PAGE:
Speaking on World Environment Day, Mirza, who has her own production house, said, “She was currently engaging scripts on that theme.”
Lamenting inadequate representation of environmental causes in cinema, actor and sustainability advocate Dia Mirza today said she is aiming to produce and star in films based on such themes, as she underlined that the narrative of nature has to find a “more mainstream context” in all forms of media communication. Speaking on World Environment Day, Mirza, who has her own production house, said, “She was currently engaging scripts on that theme.”
The actor, who was appointed the UN Environment's Goodwill Ambassador for India last year, said, while she "prided" herself in belonging to a film industry that has shown a lot of empathy for many causes and many great actors have been the face of huge social campaigns, from polio immunisation to HIV infection awareness, “there have not been many takers when it comes to environmental causes”.
“The narrative of nature has to find a stronger and more mainstream context in entertainment and all other forms of media communication. What has happened is that environmentalists and conservationists, and there are certain sphere of people who are working far removed from mainstream society. Our consumption of mainstream communication has to start bringing nature to it,” said Mirza.
The actor-producer said that environmental causes have “not been represented enough, not just in our cinema, but cinema world over”. "There are enough central themes that can make for a very engaging and riveting view," she said. Asked if she would like to star in a film based on such themes, she said, "Not, only will I star in such films, we will produce such films.That is my intention and my aim. And, currently we are engaging scripts." Mirza, who grew up in Hyderabad, said at her Mumbai-based production house Born Free, the spirit of sustainability is actually practised.
“We don't serve packaged water bottles anywere in our office, but in jugs and glasses. On shooting sites, we don't use bottles or styrofoam-made plates. In fact, we even encourage our director of photography to not use thermocoals. So, when people see that I can do it, they also do it,” she said.
Similarly, when iconic film stars and influencers in the film industry refuse to use single-use plastic, “the message goes far and wide”.
Asked if film stars should ponder before endorsing aerated drinks, without naming anyone, she said, “They must consider the fact that they have a very large sphere of influence and if it is something that they know is detrimental to the health of people, they they should avoid doing it.”
“But, that responsibility is now reflecting more and more every day. And, many actors now refusing to do it, for this reason,” Mirza said.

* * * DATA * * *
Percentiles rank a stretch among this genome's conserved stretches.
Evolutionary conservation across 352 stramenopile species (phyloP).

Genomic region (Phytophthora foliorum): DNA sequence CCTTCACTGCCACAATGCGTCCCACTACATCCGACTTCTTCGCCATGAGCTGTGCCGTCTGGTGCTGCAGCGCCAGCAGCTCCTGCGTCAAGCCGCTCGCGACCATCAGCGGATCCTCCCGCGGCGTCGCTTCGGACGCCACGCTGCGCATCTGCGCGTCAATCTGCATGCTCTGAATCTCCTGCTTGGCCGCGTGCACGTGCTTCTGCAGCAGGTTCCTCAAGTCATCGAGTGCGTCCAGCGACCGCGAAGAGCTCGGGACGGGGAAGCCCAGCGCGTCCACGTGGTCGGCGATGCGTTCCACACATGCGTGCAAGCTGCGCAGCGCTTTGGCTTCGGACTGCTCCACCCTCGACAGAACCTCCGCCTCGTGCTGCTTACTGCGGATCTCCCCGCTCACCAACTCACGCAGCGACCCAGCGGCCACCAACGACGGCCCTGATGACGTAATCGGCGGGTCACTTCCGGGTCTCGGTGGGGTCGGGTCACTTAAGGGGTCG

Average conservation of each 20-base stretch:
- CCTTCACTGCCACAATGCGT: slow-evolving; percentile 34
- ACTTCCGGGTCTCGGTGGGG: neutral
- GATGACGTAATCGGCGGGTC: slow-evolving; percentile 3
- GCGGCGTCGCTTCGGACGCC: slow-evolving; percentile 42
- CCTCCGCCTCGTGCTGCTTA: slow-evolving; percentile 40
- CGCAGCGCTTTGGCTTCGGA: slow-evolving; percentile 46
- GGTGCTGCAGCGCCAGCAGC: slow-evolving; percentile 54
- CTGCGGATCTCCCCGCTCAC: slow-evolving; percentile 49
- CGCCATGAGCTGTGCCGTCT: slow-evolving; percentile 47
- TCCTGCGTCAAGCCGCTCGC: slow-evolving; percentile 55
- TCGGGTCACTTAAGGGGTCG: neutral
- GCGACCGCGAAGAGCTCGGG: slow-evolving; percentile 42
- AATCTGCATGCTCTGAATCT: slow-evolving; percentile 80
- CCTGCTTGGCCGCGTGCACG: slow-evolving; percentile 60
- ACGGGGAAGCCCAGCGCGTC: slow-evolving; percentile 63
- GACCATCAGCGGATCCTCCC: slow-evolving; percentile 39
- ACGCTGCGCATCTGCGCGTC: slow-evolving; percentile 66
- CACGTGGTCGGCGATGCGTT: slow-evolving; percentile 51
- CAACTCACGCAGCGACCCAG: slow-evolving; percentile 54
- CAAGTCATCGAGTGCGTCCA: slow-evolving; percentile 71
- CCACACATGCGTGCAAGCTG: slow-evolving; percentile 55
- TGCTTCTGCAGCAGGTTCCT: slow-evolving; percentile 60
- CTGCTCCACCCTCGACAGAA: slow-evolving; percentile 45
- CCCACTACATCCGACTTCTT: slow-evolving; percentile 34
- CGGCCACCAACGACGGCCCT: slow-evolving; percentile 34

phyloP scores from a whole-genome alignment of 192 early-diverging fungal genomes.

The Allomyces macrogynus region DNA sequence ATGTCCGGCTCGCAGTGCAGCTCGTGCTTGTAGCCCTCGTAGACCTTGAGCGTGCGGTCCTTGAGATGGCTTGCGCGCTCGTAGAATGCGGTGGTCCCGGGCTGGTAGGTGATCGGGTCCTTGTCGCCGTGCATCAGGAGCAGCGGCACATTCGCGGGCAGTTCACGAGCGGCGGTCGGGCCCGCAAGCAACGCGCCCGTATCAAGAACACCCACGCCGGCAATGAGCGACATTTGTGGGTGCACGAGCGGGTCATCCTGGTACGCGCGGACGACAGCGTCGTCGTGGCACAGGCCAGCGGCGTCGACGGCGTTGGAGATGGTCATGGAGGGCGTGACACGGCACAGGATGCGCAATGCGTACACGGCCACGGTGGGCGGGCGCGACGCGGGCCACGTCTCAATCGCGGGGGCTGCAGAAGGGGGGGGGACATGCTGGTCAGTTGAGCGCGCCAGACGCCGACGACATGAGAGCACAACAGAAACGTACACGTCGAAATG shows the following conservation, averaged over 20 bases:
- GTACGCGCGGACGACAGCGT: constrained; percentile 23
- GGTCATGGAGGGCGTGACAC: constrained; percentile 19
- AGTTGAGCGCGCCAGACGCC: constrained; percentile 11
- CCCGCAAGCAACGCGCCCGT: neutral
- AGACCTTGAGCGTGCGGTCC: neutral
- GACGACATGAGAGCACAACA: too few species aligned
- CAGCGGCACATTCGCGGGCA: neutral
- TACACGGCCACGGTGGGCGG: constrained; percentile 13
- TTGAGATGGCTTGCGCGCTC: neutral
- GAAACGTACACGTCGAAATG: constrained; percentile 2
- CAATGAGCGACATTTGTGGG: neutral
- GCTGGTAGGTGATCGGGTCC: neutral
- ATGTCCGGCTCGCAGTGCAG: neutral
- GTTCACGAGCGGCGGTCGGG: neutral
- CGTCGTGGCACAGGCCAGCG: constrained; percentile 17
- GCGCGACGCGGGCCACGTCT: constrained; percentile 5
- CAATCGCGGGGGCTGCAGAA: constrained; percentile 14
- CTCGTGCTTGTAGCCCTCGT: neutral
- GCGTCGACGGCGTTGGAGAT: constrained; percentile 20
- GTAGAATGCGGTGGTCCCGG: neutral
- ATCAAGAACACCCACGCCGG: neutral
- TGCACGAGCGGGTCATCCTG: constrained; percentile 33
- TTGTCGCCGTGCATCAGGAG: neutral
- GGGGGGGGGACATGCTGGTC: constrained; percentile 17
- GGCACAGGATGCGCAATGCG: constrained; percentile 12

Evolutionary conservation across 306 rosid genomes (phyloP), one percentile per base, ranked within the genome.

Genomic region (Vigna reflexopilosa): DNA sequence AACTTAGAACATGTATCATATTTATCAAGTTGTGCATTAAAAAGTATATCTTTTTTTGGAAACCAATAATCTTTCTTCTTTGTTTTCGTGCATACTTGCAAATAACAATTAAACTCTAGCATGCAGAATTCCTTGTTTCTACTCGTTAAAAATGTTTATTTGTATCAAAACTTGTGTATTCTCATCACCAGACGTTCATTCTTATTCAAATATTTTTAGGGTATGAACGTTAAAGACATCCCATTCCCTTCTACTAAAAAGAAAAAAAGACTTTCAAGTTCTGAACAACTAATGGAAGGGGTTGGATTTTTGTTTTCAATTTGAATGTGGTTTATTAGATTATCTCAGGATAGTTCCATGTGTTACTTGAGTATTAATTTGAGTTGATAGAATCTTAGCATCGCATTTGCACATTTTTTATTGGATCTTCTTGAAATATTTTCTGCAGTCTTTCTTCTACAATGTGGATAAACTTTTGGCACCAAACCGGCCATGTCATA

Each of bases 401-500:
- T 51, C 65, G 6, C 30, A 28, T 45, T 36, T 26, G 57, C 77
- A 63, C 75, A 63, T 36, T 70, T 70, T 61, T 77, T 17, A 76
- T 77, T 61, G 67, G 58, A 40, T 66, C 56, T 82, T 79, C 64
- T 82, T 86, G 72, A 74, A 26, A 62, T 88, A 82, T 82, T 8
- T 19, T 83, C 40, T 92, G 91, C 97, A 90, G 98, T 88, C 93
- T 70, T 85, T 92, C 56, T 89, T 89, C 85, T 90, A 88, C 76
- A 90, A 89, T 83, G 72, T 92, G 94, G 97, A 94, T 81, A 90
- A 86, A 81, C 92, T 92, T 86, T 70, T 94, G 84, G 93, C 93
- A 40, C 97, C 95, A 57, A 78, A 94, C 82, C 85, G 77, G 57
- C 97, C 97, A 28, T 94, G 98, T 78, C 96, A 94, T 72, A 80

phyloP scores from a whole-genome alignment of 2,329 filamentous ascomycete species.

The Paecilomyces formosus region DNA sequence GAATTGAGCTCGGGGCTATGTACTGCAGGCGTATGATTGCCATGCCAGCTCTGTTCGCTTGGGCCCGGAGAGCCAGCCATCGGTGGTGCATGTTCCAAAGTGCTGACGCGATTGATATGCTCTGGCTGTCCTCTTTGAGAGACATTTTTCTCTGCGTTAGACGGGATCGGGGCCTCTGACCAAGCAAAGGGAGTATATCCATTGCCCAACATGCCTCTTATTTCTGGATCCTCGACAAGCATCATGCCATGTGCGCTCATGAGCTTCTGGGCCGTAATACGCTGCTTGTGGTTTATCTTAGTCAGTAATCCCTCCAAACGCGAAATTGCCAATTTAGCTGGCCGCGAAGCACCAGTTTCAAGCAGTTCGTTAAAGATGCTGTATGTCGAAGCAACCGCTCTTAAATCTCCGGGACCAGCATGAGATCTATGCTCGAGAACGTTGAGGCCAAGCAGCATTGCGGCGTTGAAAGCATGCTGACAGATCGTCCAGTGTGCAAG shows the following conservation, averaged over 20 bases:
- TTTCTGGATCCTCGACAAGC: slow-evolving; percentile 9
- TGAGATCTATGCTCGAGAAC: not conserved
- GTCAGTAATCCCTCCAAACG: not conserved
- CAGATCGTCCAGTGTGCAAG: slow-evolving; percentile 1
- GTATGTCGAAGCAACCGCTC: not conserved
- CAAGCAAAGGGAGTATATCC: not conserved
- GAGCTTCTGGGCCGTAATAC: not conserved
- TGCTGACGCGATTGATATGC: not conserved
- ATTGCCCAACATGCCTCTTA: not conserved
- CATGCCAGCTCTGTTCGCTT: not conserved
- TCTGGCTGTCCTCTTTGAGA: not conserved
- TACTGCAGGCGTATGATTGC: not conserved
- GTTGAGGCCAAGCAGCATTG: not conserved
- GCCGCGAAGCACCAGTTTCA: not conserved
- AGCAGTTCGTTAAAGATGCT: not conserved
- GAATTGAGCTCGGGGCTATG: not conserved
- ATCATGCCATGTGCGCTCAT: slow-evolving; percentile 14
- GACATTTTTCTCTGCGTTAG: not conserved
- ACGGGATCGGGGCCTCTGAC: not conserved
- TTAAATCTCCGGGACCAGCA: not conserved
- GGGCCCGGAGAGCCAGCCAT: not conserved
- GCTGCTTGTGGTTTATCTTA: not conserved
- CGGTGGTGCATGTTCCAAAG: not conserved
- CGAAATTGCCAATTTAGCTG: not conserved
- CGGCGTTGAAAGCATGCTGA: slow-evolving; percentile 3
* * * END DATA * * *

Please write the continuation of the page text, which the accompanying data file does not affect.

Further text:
The actor-environmentalist also urged people to put planet first and respect nature by rejecting single-use plastic and adopting organic and recyclable products like jute and paper. “We have to extract ourselves from the bubble that we have created around ourselves. That bubble is our work, family and personal lives. But, we have to develop this identity that we are citizens of the world, citizens of the planet, before we are the citizens of a country or the the geography that we occupy. I think that will establish a more engaged citizenship,” she said. Mirza also recalled the “emotionally painful" experience, she had while filming a TV series Ganga: The Soul of India when she travelled from the river’s source in Uttarakhand to its end point in West Bengal. “When you experience that river (Ganga), any river from its source, you see the purity and sanctity and the sacredness with which it emerges into the world and how it provides for millions of lives... And, someone told me that when rivers give waters, they dont ask your religion or the state you come from, she just gives,” she said.
“And that is so true for all things nature, nature doesn't divide, doesn't discriminate. Nature is actually the greatest democracy in the world. And, Ganga that supports millions of lives, we have treated it so badly, it broke my heart,” she recalled. Mirza said people worship and revere Ganga as a mother, and then throw away flowers in a plastic bag into the same river. “I think there is lack of consciousness now that we have been a land of people which has respected nature as a provider,” she rued. But, effective and consistent communication can bring about change in behavioural pattern of people, she said. “I want to go back to the 80s, wish India could go back to 80s, when life was simple. In the name of convenience humans have introduced a lot of things that is damaging our environment,” she said in a wishful thinking, when asked to recall the environmental scenario in our childhood days.